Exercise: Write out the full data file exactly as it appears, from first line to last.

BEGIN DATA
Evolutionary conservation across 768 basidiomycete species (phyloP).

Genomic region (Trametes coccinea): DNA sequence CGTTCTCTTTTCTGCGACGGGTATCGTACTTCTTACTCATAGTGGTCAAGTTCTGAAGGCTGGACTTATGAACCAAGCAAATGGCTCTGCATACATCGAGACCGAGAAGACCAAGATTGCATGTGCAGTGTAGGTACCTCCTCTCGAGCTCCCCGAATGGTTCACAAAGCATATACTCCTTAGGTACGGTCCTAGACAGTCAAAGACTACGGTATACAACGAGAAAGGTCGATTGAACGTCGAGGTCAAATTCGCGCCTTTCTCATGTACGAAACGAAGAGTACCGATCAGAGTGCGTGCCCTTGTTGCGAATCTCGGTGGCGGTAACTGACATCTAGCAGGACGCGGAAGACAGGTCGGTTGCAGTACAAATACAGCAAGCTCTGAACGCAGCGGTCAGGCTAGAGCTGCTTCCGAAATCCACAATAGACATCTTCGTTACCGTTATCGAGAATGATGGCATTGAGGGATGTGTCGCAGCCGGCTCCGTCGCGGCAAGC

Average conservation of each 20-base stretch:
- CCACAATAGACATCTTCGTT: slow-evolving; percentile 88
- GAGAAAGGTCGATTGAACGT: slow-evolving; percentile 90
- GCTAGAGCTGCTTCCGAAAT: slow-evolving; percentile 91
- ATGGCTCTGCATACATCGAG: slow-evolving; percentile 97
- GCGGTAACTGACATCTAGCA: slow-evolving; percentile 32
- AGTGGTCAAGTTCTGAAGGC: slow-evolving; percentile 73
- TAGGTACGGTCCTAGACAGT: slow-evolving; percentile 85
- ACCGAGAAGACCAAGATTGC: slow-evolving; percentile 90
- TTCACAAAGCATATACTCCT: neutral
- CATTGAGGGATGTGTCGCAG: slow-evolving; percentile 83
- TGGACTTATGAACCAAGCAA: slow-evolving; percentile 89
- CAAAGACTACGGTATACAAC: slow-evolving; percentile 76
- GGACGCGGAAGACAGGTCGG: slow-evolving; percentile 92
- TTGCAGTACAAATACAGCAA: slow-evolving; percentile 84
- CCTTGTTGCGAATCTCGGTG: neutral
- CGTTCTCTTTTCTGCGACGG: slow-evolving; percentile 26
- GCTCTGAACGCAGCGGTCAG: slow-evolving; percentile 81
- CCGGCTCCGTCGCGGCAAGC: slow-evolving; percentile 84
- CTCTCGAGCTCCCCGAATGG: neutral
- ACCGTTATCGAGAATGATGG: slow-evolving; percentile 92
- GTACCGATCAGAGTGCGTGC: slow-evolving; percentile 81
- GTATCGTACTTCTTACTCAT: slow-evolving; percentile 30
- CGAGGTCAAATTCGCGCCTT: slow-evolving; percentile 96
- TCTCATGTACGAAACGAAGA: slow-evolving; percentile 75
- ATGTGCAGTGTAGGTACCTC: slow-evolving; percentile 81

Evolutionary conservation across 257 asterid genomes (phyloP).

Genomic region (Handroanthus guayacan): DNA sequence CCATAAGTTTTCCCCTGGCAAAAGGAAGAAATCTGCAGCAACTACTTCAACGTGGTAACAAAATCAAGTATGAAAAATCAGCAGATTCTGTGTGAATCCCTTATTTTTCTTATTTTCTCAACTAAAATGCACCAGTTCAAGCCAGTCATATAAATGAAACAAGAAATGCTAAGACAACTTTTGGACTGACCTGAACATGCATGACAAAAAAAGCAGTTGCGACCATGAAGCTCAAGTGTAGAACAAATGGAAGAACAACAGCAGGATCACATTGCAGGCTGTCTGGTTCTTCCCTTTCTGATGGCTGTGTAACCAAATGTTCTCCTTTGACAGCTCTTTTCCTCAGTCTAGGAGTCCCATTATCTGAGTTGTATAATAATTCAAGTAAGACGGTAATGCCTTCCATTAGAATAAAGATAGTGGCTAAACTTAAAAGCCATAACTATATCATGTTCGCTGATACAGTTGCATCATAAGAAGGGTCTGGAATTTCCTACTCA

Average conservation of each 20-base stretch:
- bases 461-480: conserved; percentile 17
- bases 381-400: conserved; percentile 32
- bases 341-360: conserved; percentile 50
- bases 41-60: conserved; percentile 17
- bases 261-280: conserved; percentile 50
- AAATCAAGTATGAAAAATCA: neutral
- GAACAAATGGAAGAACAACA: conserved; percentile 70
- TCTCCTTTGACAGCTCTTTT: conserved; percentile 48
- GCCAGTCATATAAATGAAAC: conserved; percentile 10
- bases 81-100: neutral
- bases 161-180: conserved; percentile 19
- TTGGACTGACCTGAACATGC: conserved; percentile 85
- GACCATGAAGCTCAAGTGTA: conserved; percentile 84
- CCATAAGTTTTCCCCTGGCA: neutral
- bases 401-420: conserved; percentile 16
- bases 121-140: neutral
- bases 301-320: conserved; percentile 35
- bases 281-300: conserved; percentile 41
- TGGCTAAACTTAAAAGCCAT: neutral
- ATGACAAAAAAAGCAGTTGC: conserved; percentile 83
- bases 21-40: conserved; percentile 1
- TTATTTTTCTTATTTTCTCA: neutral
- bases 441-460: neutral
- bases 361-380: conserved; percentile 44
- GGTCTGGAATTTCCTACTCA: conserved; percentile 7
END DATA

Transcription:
Evolutionary conservation across 768 basidiomycete species (phyloP).

Genomic region (Trametes coccinea): DNA sequence CGTTCTCTTTTCTGCGACGGGTATCGTACTTCTTACTCATAGTGGTCAAGTTCTGAAGGCTGGACTTATGAACCAAGCAAATGGCTCTGCATACATCGAGACCGAGAAGACCAAGATTGCATGTGCAGTGTAGGTACCTCCTCTCGAGCTCCCCGAATGGTTCACAAAGCATATACTCCTTAGGTACGGTCCTAGACAGTCAAAGACTACGGTATACAACGAGAAAGGTCGATTGAACGTCGAGGTCAAATTCGCGCCTTTCTCATGTACGAAACGAAGAGTACCGATCAGAGTGCGTGCCCTTGTTGCGAATCTCGGTGGCGGTAACTGACATCTAGCAGGACGCGGAAGACAGGTCGGTTGCAGTACAAATACAGCAAGCTCTGAACGCAGCGGTCAGGCTAGAGCTGCTTCCGAAATCCACAATAGACATCTTCGTTACCGTTATCGAGAATGATGGCATTGAGGGATGTGTCGCAGCCGGCTCCGTCGCGGCAAGC

Average conservation of each 20-base stretch:
- CCACAATAGACATCTTCGTT: slow-evolving; percentile 88
- GAGAAAGGTCGATTGAACGT: slow-evolving; percentile 90
- GCTAGAGCTGCTTCCGAAAT: slow-evolving; percentile 91
- ATGGCTCTGCATACATCGAG: slow-evolving; percentile 97
- GCGGTAACTGACATCTAGCA: slow-evolving; percentile 32
- AGTGGTCAAGTTCTGAAGGC: slow-evolving; percentile 73
- TAGGTACGGTCCTAGACAGT: slow-evolving; percentile 85
- ACCGAGAAGACCAAGATTGC: slow-evolving; percentile 90
- TTCACAAAGCATATACTCCT: neutral
- CATTGAGGGATGTGTCGCAG: slow-evolving; percentile 83
- TGGACTTATGAACCAAGCAA: slow-evolving; percentile 89
- CAAAGACTACGGTATACAAC: slow-evolving; percentile 76
- GGACGCGGAAGACAGGTCGG: slow-evolving; percentile 92
- TTGCAGTACAAATACAGCAA: slow-evolving; percentile 84
- CCTTGTTGCGAATCTCGGTG: neutral
- CGTTCTCTTTTCTGCGACGG: slow-evolving; percentile 26
- GCTCTGAACGCAGCGGTCAG: slow-evolving; percentile 81
- CCGGCTCCGTCGCGGCAAGC: slow-evolving; percentile 84
- CTCTCGAGCTCCCCGAATGG: neutral
- ACCGTTATCGAGAATGATGG: slow-evolving; percentile 92
- GTACCGATCAGAGTGCGTGC: slow-evolving; percentile 81
- GTATCGTACTTCTTACTCAT: slow-evolving; percentile 30
- CGAGGTCAAATTCGCGCCTT: slow-evolving; percentile 96
- TCTCATGTACGAAACGAAGA: slow-evolving; percentile 75
- ATGTGCAGTGTAGGTACCTC: slow-evolving; percentile 81

Evolutionary conservation across 257 asterid genomes (phyloP).

Genomic region (Handroanthus guayacan): DNA sequence CCATAAGTTTTCCCCTGGCAAAAGGAAGAAATCTGCAGCAACTACTTCAACGTGGTAACAAAATCAAGTATGAAAAATCAGCAGATTCTGTGTGAATCCCTTATTTTTCTTATTTTCTCAACTAAAATGCACCAGTTCAAGCCAGTCATATAAATGAAACAAGAAATGCTAAGACAACTTTTGGACTGACCTGAACATGCATGACAAAAAAAGCAGTTGCGACCATGAAGCTCAAGTGTAGAACAAATGGAAGAACAACAGCAGGATCACATTGCAGGCTGTCTGGTTCTTCCCTTTCTGATGGCTGTGTAACCAAATGTTCTCCTTTGACAGCTCTTTTCCTCAGTCTAGGAGTCCCATTATCTGAGTTGTATAATAATTCAAGTAAGACGGTAATGCCTTCCATTAGAATAAAGATAGTGGCTAAACTTAAAAGCCATAACTATATCATGTTCGCTGATACAGTTGCATCATAAGAAGGGTCTGGAATTTCCTACTCA

Average conservation of each 20-base stretch:
- bases 461-480: conserved; percentile 17
- bases 381-400: conserved; percentile 32
- bases 341-360: conserved; percentile 50
- bases 41-60: conserved; percentile 17
- bases 261-280: conserved; percentile 50
- AAATCAAGTATGAAAAATCA: neutral
- GAACAAATGGAAGAACAACA: conserved; percentile 70
- TCTCCTTTGACAGCTCTTTT: conserved; percentile 48
- GCCAGTCATATAAATGAAAC: conserved; percentile 10
- bases 81-100: neutral
- bases 161-180: conserved; percentile 19
- TTGGACTGACCTGAACATGC: conserved; percentile 85
- GACCATGAAGCTCAAGTGTA: conserved; percentile 84
- CCATAAGTTTTCCCCTGGCA: neutral
- bases 401-420: conserved; percentile 16
- bases 121-140: neutral
- bases 301-320: conserved; percentile 35
- bases 281-300: conserved; percentile 41
- TGGCTAAACTTAAAAGCCAT: neutral
- ATGACAAAAAAAGCAGTTGC: conserved; percentile 83
- bases 21-40: conserved; percentile 1
- TTATTTTTCTTATTTTCTCA: neutral
- bases 441-460: neutral
- bases 361-380: conserved; percentile 44
- GGTCTGGAATTTCCTACTCA: conserved; percentile 7